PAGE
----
Page 1 of 3 | 2005 Interview by Michael Jacobi
Michael Jacobi: Ladies and Gentleman, it's Ray Gabriel, live from Panama...
Hello, Ray. You are currently in Panama. So what is a Scottish guy doing in Panama and what is this I hear about you moving there?
Ray Gabriel: Hi Michael. Yes, I have been here one week. This is our fourth trip to Panama and the third time we are collecting. My partner and I both hate the cold and were looking for a place warmer to move to. Lesley bought a magazine on homes abroad and there was an article on Panama so we decided to come for a week to see what it was like. That week we bought our first piece of land here. If all goes to plan, I will be moving here by Christmas 2006.
So far I have collected two species of Sericopelma and a single female of a new species from a new genus (Perez Miles et al., in prep). I have found single specimens of this new genus each trip. This trip i hope to catch more of them.
MJ: Recently a Sericopelma species has been imported into the US from Panama as wild-caught adults. I don't have any myself, but had the opportunity to look at a group of them at a reptile show. I was struck by their primitive appearance and the minimal amount of "hair" on their bodies other than the abdomen. Can you give us an overview of these spiders?
RG: I donŐt want to say too much just now, but i think i have just collected the same species, but I would like to examine moults and dead specimens of the recently imported ones to see if they are the same species. I have examined they types of S. commune Cambridge and Theraphosa panamana Karsch. I still have to examine the specimen of S. rubronitens identified by Simon and, of course, the generic type S. rubronitens Ausserer in Vienna, which I hope to do in June. After then I will be sure of what these species from Panama are, but I think they are S. rubronitens.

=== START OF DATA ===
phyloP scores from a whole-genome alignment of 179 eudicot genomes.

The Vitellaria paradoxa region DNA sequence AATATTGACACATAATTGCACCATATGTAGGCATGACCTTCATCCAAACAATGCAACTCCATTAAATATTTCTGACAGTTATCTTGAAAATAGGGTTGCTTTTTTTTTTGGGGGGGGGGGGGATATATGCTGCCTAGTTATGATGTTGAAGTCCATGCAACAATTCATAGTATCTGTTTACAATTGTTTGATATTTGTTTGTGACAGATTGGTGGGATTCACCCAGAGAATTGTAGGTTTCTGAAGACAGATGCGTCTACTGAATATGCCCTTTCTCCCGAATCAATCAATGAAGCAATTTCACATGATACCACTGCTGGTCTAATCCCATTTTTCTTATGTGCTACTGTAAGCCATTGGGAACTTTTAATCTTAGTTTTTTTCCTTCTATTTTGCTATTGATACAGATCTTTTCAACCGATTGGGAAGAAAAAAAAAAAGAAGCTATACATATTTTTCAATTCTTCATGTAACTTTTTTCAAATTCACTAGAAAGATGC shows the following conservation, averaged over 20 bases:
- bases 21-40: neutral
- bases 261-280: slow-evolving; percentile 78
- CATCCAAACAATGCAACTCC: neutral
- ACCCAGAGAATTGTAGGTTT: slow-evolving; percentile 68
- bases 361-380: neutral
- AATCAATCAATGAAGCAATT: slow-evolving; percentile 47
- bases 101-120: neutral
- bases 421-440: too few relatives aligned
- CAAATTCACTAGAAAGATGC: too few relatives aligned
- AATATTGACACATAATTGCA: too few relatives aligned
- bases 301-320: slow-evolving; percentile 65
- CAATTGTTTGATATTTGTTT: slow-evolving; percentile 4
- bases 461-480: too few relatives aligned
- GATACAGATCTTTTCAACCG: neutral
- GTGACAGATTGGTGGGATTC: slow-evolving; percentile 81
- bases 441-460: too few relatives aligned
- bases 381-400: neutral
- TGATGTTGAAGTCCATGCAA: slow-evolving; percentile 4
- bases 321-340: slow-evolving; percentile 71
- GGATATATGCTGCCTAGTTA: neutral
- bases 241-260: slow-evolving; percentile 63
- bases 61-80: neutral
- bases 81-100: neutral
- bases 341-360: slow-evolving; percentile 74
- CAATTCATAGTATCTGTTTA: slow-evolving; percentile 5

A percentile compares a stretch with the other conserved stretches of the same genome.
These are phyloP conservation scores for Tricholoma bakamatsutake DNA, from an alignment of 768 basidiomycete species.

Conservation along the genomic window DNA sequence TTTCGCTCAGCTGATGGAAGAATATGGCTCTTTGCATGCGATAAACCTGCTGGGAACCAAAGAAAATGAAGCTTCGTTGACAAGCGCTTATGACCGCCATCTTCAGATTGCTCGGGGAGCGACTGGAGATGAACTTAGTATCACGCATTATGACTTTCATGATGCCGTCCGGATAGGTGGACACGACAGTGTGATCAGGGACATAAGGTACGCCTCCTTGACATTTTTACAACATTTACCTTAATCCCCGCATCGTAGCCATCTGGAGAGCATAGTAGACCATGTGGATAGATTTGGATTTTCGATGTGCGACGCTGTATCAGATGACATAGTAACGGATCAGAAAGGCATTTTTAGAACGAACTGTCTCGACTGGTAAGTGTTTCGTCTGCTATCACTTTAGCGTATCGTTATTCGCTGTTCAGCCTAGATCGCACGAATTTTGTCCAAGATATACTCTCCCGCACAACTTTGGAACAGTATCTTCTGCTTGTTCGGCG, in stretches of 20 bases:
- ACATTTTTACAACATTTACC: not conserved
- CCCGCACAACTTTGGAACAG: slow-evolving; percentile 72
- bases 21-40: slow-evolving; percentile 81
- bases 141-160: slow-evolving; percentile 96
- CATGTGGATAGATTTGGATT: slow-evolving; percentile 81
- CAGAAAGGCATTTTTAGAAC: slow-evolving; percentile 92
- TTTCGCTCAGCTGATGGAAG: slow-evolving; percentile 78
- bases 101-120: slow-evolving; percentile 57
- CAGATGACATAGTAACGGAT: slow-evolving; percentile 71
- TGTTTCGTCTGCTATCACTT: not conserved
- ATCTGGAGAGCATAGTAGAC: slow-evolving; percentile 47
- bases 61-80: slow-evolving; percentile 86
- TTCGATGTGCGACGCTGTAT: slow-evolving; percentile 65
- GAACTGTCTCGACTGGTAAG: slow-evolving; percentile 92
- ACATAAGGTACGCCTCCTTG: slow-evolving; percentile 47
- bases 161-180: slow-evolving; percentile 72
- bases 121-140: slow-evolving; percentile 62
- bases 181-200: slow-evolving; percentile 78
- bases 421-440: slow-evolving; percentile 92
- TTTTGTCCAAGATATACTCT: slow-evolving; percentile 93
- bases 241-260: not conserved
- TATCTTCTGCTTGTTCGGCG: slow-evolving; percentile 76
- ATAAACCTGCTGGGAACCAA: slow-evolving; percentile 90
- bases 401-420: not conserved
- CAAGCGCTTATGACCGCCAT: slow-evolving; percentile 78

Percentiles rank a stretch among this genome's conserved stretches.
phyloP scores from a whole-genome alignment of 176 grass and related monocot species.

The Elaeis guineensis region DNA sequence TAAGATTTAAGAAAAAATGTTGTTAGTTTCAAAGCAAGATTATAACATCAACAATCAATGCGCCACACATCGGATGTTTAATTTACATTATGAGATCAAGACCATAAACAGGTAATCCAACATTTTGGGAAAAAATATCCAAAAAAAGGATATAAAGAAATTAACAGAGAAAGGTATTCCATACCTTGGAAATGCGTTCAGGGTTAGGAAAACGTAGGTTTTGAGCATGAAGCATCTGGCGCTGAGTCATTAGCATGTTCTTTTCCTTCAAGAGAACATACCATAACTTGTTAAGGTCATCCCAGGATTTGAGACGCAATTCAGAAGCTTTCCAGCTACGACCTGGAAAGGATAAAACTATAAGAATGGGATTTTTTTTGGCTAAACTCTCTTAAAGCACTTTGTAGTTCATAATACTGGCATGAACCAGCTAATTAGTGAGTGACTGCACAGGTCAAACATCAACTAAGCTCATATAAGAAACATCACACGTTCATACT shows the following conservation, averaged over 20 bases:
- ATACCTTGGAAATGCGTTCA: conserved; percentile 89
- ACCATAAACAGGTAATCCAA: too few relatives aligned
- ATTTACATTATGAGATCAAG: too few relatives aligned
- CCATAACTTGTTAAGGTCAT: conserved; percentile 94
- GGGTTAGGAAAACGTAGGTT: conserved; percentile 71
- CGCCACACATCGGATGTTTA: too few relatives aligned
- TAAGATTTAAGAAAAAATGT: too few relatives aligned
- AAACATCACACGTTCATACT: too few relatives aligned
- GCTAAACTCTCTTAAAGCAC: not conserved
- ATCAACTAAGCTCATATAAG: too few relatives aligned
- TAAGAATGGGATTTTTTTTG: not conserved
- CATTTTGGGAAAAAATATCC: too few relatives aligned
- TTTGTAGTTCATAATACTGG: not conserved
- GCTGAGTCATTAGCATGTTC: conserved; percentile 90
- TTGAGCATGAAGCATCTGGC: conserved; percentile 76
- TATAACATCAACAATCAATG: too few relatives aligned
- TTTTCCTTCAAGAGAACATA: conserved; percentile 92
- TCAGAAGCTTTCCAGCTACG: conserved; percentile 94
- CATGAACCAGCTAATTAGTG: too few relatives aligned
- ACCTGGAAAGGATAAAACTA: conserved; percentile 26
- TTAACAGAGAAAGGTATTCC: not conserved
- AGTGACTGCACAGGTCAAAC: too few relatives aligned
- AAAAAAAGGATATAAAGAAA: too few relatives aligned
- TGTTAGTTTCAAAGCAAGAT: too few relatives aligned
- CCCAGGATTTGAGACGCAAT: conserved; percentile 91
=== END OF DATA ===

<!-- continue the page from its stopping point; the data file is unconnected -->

MJ: Does moving to Panama mean you've had to give up your impressive spider collection?
RG: Yes, I am now down to around 300 spiders. Some of the spiders were sold and the rest, as they were all established breeding groups, have been passed onto people to carry on breeding.
MJ: What drew you to tarantula keeping and what is your history with keeping them?
RG: I got my first spider in 1977 or '78, to get over my fear of spiders. I kept a few on and off until the mid to late 80's when my interest in them started to get more serious. I concentrated more on breeding instead of taxonomy, and started to deal in spiders. I stopped dealing (buying and selling) because I soon found that, no matter how trustworthy the people selling me the spiders were, their identifications were wrong and I did not want to see myself in the position of ripping people off by selling them misidentified specimens. I now only sell what I have bred or specimens that I know 100% are correctly identified—such as Xenesthis immanis.
Recently though, with the collecting in Panama and me moving here, I have started to work more taxonomically taking guidance from people such as Andy Smith, Richard Gallon, Søren Rafn, Volker von Wirth, etc. so that the job is done properly.
My favorite group is the Avicularia—not Poecilotheria as many people say—and I consider myself very fortunate to have seen the specimens from the Linnaean collection—a great introduction to taxonomy.